I was a little scared to approach the old man, but I was desperate. He was native, I could see that, and I wondered if he’d even speak English. This place was isolated, and I could imagine everyone speaking Inuit or whatever it was they spoke up here. Wherever “here” was.

I was still waffling about asking him where I might beg a bath and a meal, when he spoke to me.

“You need a place to rest. You have come a long way.”

I nodded, and he stood up and held open his front door. I stepped inside, not even pausing to wonder if it was safe. It was too late for that.

Inside, he pointed to another door. “Wash. I will prepare food.”

I was in the tub—he must have had propane to heat the water, the glorious hot water—up to my neck before I wondered how he knew what I needed, and why he was helping me without asking a single question. I shrugged it off. I was obviously wet and dirty, so the bath was a no-brainer. And it was lunch time.

When I was clean, I dumped my clothes in the tub, and dug a set of over-sized long underwear out of the pack. I’d only worn them a couple of times, and they passed the sniff test. I had to rinse the rest three times before I could squeeze out fairly clear water. I got as much water as I could out of them, and bundled them into a bucket that stood in the corner of the bathroom. Emerging back into the kitchen, I nearly fainted at the smell of frying bacon and eggs.

The old man saw what I carried, and nodded. “There is a line behind the cabin, and a wringer.”

When I got around behind the cabin I found the line, and a gizmo like I’d seen in some mop buckets. After a little fussing, I figured out how to feed my clothes between the rollers, and they came out a lot drier.

The old man fed me for three days before he asked a single question beyond, “are you hungry?” He didn’t let his neighbors at me, either. But when he did at last ask a question, it was a doozy.

We’d just finished breakfast on the third day. He laid down his fork and said, “Are you ready to be home?”

“It’s a long way home,” I answered evasively, knowing there was no going home for me.

“Maybe,” he said. “Maybe you need to listen more carefully.”

I thought that over, and tried to remember exactly what he’d said. Not “are you ready to go home?” but “are you ready to be home.” I’d taken it for a poor grammar, though he spoke the language well enough. It seemed he’d chosen his words with care.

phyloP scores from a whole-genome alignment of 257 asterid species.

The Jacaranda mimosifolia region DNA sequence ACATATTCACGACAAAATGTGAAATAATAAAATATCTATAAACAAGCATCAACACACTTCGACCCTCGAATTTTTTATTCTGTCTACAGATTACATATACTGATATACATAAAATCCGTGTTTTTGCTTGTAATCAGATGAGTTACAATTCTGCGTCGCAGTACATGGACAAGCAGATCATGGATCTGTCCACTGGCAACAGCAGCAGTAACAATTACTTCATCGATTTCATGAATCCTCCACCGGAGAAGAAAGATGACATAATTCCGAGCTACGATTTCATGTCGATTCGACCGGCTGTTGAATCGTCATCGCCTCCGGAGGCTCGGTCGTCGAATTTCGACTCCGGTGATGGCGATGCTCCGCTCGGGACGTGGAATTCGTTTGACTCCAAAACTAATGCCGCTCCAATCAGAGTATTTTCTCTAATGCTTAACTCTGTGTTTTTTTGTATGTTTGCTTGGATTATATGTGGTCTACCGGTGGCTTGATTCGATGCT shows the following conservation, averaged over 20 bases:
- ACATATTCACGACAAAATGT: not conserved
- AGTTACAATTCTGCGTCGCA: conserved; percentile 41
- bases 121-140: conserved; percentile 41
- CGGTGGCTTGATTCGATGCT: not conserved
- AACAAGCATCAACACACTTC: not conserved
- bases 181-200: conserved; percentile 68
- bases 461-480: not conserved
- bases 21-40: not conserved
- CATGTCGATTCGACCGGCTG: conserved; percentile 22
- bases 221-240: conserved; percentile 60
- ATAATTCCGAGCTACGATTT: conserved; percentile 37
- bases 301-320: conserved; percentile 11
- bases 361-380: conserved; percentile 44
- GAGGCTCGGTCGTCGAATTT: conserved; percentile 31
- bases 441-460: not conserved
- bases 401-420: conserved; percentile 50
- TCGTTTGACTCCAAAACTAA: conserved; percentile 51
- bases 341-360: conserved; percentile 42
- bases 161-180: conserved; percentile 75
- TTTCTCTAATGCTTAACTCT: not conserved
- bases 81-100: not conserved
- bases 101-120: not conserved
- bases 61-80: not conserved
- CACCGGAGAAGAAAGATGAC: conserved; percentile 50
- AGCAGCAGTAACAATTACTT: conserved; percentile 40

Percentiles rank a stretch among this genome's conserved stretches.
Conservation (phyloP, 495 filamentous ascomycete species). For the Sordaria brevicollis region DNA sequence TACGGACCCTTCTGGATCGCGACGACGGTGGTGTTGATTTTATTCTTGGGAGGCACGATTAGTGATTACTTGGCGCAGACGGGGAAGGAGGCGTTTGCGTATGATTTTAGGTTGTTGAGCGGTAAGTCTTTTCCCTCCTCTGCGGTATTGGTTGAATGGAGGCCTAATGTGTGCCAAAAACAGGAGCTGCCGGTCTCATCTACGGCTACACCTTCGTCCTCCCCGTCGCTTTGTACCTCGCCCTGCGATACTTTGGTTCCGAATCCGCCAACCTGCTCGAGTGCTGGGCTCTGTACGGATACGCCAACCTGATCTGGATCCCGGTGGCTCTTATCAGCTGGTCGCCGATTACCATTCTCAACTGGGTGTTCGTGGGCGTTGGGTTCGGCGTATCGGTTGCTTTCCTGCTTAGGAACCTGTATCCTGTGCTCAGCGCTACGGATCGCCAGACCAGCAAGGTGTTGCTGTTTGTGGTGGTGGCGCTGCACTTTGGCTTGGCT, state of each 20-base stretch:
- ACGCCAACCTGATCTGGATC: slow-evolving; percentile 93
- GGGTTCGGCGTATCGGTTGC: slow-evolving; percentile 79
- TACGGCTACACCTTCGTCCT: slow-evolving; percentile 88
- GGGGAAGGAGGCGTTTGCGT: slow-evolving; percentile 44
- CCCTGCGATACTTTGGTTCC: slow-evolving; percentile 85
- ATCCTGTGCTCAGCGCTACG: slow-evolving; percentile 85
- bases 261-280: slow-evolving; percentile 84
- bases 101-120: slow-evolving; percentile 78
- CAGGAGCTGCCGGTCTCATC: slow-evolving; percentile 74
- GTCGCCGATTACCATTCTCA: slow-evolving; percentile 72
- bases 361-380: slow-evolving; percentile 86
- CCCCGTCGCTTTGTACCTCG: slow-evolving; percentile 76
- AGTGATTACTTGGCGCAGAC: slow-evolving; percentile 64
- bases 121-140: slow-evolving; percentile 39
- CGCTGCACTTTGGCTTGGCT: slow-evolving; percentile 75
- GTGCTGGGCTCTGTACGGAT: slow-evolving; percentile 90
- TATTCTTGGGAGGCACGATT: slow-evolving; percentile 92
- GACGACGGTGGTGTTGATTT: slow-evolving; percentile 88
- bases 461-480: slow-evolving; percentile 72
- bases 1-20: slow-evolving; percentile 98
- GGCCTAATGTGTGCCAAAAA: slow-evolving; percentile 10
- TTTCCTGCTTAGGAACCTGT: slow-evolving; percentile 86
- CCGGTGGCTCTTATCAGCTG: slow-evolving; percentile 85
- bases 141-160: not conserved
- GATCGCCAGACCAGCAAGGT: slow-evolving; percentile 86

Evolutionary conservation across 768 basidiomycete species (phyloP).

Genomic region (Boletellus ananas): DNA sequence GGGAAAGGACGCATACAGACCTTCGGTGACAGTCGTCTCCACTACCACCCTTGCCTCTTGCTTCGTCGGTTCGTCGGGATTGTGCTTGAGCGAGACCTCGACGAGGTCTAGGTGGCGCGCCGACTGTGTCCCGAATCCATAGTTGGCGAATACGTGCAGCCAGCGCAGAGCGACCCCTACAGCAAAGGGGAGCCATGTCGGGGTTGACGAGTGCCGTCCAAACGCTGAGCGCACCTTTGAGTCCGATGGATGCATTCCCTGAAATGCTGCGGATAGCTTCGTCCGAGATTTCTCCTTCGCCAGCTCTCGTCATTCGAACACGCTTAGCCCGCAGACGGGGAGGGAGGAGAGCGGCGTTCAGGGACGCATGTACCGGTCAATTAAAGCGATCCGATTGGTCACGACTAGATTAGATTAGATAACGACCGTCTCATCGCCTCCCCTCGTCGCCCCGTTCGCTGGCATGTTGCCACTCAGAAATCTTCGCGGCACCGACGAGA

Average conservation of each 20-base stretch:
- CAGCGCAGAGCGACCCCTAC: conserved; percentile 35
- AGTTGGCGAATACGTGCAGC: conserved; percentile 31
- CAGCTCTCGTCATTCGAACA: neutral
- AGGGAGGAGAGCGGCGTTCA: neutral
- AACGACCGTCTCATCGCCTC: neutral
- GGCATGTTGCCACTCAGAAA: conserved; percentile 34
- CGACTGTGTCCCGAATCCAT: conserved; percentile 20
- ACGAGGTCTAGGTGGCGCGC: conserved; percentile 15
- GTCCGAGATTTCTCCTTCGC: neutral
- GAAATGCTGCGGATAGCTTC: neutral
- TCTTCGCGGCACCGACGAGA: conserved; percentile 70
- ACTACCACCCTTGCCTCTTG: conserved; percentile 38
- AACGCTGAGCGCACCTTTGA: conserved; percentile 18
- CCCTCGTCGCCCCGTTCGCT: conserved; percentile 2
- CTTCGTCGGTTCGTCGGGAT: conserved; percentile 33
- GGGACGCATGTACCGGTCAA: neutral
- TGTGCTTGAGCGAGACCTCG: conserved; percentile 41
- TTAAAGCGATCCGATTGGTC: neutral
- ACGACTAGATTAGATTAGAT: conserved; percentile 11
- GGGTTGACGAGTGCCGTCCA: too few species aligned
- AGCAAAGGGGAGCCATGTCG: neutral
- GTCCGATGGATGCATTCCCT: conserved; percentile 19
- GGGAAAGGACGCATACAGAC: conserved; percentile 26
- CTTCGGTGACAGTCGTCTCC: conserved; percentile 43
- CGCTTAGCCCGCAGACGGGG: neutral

“Stop running, Ilsa. You’re home.”

I was confused. That wasn’t my name. Then the meaning of what he was offering swept over me. This place was so far off the grid they would never find me, and he was giving me an identity. All I had to do was nod my head, and my flight had merely been the long way home.

©Rebecca M. Douglass, 2017
As always, please ask permission to use any photos or text. Link-backs appreciated!

Wednesday, February 15, 2017

Mystery Review: Death in Advertising

It's another tour and review from Great Escapes--and this time, I have a guest post from author Laura Bradford as well!

Author: Laura Bradford
Publisher: Lyrical Underground (February 7, 2017)
Approximately 300 PAGES


When Tobi Tobias decided to open her own ad agency, having to moonlight in a pet shop wasn’t part of her vision . . . of course, neither was murder.
Sometimes when opportunity knocks, the door you open leads to a closet. That’s certainly the case for Tobi, whose weekends spent cleaning cages in her best friend’s pet shop may soon be over. She’s just landed her first big break—Zander Closet Company needs a catchy campaign slogan ASAP, and Tobi thinks she’s got the right hook to knock ’em dead: “When we’re done, even your skeletons will have a place.”
But when a real dead body topples out of a showcase closet, she’s about to discover there is such a thing as bad publicity. To save her fledgling business and not get killed by the competition, Tobi takes on a new pet project: solving the murder. But with a stressed-out parrot as the only witness to the crime, Tobi will really have to wing it to put the cagey killer behind bars.
My Review: 
This book has strong characters and a fun story. I was quickly grabbed, and empathized with Tobi and her troubles. The mystery and romance aspects of the book were well balanced (i.e., more mystery than romance, but not by too wide a margin), and the writing is good.

As usual, I had a few quibbles. I thought too many of the characters (in particular, Tobi's friends) were too perfect. She expresses some aggravation with a few things, but mostly this batch of people is amazing and we should all be jealous that our friends aren't as constantly there for us. I also found that some of the plot elements on which the mystery turned were a little obvious to me (and somehow completely obscure to Tobi). I could have used a little more herring in the red herrings, I think.

All that said, I zipped through the book in a couple of sittings, and enjoyed the whole story. And I loved the parrots and their role in the story. I think the series has real promise, and Tobi has a real career in adverts ahead of her!

About The Author

While spending a rainy afternoon at a friend's house more than thirty years ago, Laura Bradford (a.k.a. Elizabeth Lynn Casey) fell in love with writing over a stack of blank paper, a box of crayons, and a freshly sharpened number two pencil. From that moment forward, she never wanted to do anything else.